Claire Gambrill is HEET’s Summer Energy & Environment intern
In the middle of the day, the room is packed with 25 environmentalists, academics, activists, and other experts wanting to reduce methane emissions from gas leaks. The energy is excited; this group has helped pass two laws in three years. Before attending the Gas Leaks Allies meeting, I have never been witness to such a high level of mutual respect and collaboration.
Last week, Audrey Schulman, President of HEET, described a recent gas leak event in which volunteers helped HEET’s research team to measure a huge leak. The average underground natural gas leak saturates the surface soil above it with gas for 100 square feet. This leak covered over 32,000 square feet. As the head of this project, Audrey expressed her gratitude for the volunteers’ time and enthusiasm on site. Measuring a leak of such size would have been impossible without help.
Lee Humphrey, a member of the Neighborhood Association of the Back Bay, recalled that Audrey and Jason were down in the mud calling out readings while Lee was on timer duty and his wife stood in the road, wearing a safety vest and diverting traffic. He described the unrelenting heat, the delicious watermelon, and what he learned first hand about measuring gas leaks. Knowing that he’s an accountant and often contributes his expertise with numbers to the allies, I could tell he was thrilled to help with HEET’s data collection.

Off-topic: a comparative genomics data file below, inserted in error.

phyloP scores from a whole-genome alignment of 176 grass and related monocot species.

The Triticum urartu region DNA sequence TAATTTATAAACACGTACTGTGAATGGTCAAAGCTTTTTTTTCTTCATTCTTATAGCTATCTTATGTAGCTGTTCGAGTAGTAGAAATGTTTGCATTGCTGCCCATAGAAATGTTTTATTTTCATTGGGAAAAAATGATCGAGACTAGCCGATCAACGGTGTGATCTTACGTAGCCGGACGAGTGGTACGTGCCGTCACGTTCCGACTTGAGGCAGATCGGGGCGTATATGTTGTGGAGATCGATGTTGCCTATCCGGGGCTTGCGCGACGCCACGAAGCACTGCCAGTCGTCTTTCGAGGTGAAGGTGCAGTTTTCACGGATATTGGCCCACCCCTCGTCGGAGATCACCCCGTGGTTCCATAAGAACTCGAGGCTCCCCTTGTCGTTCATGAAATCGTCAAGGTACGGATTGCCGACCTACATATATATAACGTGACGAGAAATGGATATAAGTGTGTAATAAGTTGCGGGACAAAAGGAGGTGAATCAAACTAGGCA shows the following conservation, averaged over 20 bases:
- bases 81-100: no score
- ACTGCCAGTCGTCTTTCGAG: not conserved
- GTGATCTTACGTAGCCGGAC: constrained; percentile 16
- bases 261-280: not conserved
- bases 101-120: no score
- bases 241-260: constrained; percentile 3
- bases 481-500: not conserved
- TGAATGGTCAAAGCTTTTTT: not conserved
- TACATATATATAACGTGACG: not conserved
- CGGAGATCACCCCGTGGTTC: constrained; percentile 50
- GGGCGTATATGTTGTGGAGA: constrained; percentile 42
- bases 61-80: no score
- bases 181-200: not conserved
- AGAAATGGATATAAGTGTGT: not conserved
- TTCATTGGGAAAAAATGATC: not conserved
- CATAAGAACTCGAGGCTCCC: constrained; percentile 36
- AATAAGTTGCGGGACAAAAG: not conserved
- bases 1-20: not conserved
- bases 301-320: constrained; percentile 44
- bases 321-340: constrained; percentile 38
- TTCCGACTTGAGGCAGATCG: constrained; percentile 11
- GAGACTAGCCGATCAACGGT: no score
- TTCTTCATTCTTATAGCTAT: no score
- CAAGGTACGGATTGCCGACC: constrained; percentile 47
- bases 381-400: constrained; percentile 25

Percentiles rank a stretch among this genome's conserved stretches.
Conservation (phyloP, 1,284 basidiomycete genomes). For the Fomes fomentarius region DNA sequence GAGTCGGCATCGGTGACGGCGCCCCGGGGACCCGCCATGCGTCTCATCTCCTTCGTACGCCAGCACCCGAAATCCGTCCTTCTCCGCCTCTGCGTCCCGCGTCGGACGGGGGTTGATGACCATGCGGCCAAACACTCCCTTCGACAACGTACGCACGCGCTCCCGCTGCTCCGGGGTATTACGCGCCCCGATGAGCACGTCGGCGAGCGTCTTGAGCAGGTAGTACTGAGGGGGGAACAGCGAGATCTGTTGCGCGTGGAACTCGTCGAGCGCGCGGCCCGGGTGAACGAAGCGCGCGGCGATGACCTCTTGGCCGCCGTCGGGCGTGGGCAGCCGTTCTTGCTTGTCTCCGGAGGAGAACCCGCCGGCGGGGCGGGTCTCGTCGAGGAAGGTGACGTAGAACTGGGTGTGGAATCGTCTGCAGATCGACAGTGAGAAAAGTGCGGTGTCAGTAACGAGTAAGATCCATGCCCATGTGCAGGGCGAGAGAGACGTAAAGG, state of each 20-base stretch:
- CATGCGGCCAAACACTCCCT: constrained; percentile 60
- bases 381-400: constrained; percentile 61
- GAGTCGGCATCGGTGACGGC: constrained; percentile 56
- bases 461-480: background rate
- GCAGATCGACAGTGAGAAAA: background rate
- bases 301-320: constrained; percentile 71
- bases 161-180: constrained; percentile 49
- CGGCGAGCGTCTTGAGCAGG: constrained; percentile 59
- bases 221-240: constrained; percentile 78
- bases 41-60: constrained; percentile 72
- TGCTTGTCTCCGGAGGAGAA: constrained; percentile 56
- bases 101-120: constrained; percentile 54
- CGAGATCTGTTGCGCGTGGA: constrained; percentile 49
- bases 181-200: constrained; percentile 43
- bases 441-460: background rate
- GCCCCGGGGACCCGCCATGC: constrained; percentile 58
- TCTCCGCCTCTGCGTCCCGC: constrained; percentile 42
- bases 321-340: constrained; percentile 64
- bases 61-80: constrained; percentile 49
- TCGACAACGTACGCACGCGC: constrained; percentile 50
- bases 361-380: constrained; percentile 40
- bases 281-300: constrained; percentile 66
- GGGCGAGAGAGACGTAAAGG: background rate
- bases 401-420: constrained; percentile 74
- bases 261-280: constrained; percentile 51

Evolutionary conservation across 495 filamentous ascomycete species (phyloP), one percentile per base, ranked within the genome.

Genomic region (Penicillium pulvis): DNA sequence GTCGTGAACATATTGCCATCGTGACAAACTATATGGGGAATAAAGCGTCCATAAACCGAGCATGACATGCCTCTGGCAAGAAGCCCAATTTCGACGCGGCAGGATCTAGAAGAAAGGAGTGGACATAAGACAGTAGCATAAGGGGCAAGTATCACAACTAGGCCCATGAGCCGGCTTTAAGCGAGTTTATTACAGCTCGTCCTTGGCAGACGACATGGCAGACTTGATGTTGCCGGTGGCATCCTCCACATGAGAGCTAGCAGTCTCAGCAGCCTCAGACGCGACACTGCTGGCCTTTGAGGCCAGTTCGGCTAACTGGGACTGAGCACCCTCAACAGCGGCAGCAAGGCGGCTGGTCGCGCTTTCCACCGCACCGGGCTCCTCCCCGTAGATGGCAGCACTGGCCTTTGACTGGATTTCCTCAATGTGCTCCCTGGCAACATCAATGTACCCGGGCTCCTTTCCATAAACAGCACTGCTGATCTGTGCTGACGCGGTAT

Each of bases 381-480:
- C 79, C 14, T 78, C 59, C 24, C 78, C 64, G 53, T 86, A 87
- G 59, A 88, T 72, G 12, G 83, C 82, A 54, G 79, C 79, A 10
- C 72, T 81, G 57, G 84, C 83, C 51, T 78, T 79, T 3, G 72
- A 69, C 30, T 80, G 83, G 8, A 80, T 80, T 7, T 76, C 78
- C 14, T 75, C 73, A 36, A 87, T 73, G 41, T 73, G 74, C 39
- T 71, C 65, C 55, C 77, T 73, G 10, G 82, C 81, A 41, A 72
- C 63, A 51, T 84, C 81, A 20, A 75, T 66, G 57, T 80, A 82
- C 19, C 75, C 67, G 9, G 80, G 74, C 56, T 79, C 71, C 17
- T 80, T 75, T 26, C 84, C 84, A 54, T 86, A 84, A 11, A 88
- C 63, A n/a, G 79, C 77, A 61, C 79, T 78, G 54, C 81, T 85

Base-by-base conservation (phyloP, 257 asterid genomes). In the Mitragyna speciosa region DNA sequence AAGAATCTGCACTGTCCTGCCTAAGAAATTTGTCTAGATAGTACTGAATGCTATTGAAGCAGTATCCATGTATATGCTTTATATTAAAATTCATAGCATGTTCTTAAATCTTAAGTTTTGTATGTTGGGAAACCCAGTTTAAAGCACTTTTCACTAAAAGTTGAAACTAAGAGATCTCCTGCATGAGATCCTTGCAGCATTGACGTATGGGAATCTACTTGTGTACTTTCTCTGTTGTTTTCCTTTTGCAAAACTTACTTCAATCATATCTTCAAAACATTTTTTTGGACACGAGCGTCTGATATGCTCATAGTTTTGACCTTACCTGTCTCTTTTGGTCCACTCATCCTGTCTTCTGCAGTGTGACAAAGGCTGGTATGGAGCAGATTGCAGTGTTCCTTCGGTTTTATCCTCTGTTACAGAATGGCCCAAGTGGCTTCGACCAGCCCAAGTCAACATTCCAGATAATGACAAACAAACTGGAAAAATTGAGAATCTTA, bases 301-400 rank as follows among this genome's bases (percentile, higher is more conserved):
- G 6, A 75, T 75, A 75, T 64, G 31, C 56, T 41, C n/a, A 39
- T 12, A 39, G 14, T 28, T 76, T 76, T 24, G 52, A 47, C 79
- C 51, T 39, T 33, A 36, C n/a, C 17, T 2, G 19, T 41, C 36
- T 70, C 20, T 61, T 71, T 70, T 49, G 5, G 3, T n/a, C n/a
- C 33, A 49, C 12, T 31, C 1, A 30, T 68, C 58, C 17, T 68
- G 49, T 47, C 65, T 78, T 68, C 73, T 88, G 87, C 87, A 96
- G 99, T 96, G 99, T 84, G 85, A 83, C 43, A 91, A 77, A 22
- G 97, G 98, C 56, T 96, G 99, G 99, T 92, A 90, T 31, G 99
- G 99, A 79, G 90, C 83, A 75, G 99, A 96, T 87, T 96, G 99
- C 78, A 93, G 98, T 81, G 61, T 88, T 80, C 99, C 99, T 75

Up next, Zeyneb Magavi, mother, climate activist and HEET’s lead researcher, gave a “view from the street” powerpoint presentation on how the research is being performed. She had come running from a dig site in Lexington, steel toe boots on her feet and gas leak measuring equipment in hand, to make a special appearance. She discussed in depth the equipment she uses, the people she’s met along the way, and the takeaways of the research.
The Gas Leaks Allies meetings provide a powerful feeling of community and collaboration in a time and place where it is easy to feel alone in environmental issues.
Audrey says, “All grant foundations want nonprofits to collaborate in their work, but actual collaboration is hard to engineer as the nonprofits tend to fight over funding or recognition or methods or who does what work. The Gas Leak Allies is the only experience I’ve ever had of a large group of nonprofits working hard and seamlessly toward a united purpose. United we’ve had so much more impact. Methane is a greenhouse gas that is 86 times more powerful than CO2 over the first 20 years of its life. The sheer power of it seems to bring something out in people so that they work 86 times harder to fight it. I’m so proud to be part of it.”
The optimism and determination rooted within the collaborative efforts of the Gas Leaks Allies makes them outstanding. Their progress charges me to move forward in my own studies and environmentally focused career; the Allies are a model environmental coalition.